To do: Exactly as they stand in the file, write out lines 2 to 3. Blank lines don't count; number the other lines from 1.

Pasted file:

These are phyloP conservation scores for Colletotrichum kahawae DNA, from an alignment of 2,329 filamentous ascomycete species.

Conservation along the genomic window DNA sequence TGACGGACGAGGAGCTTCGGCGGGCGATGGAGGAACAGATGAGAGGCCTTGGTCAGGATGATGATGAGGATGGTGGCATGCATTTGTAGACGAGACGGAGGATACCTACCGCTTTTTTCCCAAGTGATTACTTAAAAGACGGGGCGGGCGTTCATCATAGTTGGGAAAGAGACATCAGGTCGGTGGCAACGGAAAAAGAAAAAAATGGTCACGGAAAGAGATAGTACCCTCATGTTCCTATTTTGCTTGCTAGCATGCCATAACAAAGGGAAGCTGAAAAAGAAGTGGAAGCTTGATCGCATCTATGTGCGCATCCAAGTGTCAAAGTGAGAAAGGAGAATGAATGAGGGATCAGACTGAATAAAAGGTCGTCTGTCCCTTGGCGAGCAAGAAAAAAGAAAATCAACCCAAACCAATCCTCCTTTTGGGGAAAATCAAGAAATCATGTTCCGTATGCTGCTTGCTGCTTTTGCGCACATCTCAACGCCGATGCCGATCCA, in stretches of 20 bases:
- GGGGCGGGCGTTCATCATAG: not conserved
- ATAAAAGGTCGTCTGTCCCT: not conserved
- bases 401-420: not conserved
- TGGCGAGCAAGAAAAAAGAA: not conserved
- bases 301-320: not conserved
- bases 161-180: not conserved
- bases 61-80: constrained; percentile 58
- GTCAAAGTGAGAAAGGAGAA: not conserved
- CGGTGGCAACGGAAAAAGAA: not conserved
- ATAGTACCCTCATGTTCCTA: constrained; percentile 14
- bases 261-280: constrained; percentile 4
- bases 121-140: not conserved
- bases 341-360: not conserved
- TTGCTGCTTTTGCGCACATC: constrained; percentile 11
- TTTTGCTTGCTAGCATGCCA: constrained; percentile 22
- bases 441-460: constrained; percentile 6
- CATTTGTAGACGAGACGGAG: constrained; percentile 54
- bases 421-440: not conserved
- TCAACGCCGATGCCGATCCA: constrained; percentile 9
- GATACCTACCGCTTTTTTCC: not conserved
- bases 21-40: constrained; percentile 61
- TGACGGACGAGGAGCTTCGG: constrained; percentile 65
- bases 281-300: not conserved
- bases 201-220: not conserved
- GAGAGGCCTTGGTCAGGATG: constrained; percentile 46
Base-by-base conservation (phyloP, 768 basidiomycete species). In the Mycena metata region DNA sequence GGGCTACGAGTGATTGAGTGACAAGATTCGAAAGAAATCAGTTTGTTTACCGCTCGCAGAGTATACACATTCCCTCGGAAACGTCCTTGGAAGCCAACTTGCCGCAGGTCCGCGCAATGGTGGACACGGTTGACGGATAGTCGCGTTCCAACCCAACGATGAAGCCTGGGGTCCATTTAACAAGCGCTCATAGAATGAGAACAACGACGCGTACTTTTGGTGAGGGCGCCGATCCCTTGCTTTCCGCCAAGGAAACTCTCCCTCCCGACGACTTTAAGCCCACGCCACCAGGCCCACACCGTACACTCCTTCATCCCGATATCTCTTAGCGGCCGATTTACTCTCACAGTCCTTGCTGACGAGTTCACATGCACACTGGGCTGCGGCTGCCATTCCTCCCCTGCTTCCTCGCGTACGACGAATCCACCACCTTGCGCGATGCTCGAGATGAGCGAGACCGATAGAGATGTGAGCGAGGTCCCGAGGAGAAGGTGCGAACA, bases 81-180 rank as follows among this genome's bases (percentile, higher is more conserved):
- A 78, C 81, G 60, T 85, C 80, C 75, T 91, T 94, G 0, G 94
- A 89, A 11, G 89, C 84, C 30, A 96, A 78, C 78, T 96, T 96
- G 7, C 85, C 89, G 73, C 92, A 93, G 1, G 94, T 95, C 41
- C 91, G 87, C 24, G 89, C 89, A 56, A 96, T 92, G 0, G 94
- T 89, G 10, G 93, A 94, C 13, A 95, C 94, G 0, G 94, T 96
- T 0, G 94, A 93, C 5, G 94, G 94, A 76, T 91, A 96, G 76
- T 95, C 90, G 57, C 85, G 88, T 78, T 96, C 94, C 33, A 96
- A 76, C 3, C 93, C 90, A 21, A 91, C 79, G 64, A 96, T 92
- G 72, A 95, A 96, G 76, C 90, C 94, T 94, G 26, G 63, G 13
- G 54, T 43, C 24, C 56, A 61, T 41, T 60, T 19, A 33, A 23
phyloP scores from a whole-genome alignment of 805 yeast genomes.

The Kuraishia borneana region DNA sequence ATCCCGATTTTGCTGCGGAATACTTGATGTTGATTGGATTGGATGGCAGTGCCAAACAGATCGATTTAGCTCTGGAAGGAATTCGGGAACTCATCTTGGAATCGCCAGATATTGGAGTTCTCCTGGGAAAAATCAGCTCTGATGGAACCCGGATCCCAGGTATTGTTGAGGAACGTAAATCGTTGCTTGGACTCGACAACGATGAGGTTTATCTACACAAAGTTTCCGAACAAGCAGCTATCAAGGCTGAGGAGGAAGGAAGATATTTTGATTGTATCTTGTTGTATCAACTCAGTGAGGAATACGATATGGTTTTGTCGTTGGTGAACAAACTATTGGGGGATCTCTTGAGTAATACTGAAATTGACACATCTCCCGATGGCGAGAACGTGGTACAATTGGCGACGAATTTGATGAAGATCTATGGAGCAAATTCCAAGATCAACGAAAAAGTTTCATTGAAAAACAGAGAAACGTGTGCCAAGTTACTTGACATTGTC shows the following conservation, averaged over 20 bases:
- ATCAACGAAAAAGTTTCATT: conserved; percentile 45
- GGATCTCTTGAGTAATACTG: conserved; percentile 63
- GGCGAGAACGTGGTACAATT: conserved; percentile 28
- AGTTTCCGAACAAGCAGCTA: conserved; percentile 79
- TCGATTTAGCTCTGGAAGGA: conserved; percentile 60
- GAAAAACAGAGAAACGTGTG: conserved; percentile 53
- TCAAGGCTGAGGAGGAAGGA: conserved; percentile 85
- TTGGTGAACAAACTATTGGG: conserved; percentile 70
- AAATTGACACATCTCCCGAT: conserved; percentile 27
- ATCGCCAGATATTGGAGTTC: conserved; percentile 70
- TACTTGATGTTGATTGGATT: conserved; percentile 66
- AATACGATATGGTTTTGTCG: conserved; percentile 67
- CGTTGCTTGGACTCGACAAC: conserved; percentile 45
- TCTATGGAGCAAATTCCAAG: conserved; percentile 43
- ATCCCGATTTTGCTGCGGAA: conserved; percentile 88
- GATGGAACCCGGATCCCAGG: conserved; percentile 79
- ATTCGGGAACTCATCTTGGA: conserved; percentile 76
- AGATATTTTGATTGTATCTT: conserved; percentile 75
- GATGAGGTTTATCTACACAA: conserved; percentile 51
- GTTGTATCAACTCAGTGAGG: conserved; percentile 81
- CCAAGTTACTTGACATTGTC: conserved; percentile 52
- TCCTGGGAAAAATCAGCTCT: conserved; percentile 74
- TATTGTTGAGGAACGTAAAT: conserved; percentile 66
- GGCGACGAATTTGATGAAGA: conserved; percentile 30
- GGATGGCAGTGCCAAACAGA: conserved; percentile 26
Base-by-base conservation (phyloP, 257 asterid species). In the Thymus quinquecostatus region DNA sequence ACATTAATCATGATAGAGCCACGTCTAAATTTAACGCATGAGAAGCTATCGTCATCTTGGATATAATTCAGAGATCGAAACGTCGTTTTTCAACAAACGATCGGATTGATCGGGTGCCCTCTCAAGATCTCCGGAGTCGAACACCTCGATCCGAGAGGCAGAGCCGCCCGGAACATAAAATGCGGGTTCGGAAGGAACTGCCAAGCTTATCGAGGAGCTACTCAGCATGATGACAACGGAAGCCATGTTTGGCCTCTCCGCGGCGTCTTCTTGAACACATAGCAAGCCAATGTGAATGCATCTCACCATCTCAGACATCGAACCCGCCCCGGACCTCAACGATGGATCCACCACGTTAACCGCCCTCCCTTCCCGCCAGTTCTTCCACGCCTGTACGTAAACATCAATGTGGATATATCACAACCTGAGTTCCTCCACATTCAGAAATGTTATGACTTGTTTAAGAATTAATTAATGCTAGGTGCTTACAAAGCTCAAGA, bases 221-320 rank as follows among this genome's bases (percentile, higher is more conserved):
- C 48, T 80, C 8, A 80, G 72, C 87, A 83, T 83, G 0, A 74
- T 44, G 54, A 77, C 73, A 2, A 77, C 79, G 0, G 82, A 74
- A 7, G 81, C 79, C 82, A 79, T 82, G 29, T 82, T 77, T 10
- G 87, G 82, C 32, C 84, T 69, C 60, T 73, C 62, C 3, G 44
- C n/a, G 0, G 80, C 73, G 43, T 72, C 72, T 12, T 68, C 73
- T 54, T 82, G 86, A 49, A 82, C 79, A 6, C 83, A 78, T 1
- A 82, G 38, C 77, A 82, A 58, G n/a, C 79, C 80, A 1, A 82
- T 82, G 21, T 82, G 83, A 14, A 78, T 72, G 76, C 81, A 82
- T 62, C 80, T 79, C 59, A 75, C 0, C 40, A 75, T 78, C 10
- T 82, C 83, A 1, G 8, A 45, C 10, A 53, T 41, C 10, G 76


Conservation along the genomic window DNA sequence TGACGGACGAGGAGCTTCGGCGGGCGATGGAGGAACAGATGAGAGGCCTTGGTCAGGATGATGATGAGGATGGTGGCATGCATTTGTAGACGAGACGGAGGATACCTACCGCTTTTTTCCCAAGTGATTACTTAAAAGACGGGGCGGGCGTTCATCATAGTTGGGAAAGAGACATCAGGTCGGTGGCAACGGAAAAAGAAAAAAATGGTCACGGAAAGAGATAGTACCCTCATGTTCCTATTTTGCTTGCTAGCATGCCATAACAAAGGGAAGCTGAAAAAGAAGTGGAAGCTTGATCGCATCTATGTGCGCATCCAAGTGTCAAAGTGAGAAAGGAGAATGAATGAGGGATCAGACTGAATAAAAGGTCGTCTGTCCCTTGGCGAGCAAGAAAAAAGAAAATCAACCCAAACCAATCCTCCTTTTGGGGAAAATCAAGAAATCATGTTCCGTATGCTGCTTGCTGCTTTTGCGCACATCTCAACGCCGATGCCGATCCA, in stretches of 20 bases:
- GGGGCGGGCGTTCATCATAG: not conserved